Texas Unemployment Funds Dry Up

Texas forced to borrow anyway

Texas might be happier for the federalist system this week. It had to borrow $160 million from the federal government to make up for a shortage in unemployment benefits. Gov. Perry had previously refused $550 million in federal stimulus funds.

The financial strain on the unemployment system became more acute when the jobless rate in Texas leapt from 6.6 percent in April to 7.1 percent in May.

"While our unemployment rate rose in May, it does remain 2.3 percentage points below the national rate, and Texas experienced job growth in education and health care," said TWC Commissioner Representing the Public Andres Alcantar.

Despite the optimistic outlook, the length of time many are spending in between jobs has increased, meaning people are collecting unemployment for longer periods. Legislation passed earlier this year gave people who have been unemployed for a year a 13-week extension. It is those 82,000 unemployed Texans who will have to wait for borrowed benefits.

Many are arguing that Perry should have just accepted the funds in the first place, but Perry has maintained his Texas-rules stance.

"Just because Washington, D.C., thinks it's a good idea does not mean it's a good idea for Texas," he told the Associated Press.

He believed the strings attached to the stimulus funds would have been too burdensome in the long run.Those strings included:

  • Joining 21 other states – including New Mexico, Oklahoma, Georgia, North Carolina, and Virginia – in modernizing the way it calculates unemployment benefits. Texas currently disregards the most recent three to six months of a worker's earnings when calculating eligibility – a practice only needed when claims were processed manually.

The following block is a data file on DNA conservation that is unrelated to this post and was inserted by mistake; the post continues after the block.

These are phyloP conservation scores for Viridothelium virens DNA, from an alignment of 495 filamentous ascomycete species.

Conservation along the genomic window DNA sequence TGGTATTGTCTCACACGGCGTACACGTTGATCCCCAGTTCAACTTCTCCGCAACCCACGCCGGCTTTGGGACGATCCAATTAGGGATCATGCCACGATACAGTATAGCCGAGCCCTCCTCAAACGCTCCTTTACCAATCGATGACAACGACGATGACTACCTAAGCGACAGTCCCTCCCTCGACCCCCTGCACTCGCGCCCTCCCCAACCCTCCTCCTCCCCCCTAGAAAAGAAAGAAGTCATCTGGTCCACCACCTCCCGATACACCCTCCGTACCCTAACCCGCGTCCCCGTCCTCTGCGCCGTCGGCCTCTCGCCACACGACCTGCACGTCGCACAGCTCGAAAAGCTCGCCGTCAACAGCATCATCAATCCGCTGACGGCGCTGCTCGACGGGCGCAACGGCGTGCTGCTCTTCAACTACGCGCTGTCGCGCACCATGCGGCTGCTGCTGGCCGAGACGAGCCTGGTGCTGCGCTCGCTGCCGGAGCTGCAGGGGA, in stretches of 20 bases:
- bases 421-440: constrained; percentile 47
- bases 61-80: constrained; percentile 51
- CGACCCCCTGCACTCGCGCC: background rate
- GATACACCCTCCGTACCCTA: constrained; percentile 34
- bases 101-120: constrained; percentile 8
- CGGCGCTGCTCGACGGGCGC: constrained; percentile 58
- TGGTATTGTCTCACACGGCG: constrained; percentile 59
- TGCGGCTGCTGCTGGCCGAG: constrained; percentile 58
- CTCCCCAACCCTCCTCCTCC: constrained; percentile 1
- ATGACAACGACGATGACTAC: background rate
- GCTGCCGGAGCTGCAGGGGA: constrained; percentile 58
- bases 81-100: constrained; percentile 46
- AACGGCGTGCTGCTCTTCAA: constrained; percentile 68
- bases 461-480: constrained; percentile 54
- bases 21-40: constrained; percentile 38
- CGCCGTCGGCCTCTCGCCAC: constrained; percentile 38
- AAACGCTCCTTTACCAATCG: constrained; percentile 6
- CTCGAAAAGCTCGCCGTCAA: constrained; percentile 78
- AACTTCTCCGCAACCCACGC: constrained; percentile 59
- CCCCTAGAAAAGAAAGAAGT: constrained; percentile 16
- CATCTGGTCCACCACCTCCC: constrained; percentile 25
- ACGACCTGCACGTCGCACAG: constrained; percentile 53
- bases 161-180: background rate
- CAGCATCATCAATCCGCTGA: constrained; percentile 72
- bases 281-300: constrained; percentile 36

• Allowing those seeking part-time work to be eligible for pro-rated benefits. When the economy bounces back, many of the new jobs may begin as part-time employment and eventually become full-time. Nearly half of the states currently award benefits to part-time workers.
  • Passing family-friendly legislation to allow benefits for spouses who quit their jobs because their wife/husband is transferred to another part of the state. The Legislature already made this change for military spouses.

Texas will now likely borrow between $493 million between this month and October 1 and take out $2 billion in bonds to pay it back. Taking out bonds could spell tax increases on business, a repercussion Perry stated he wished to avoid by rejecting stimulus funds.

Officials have assured recipients that payment of funds is not a matter of if but when. 

Holly LaFon has written and worked for various local publications including D Magazine and Examiner.

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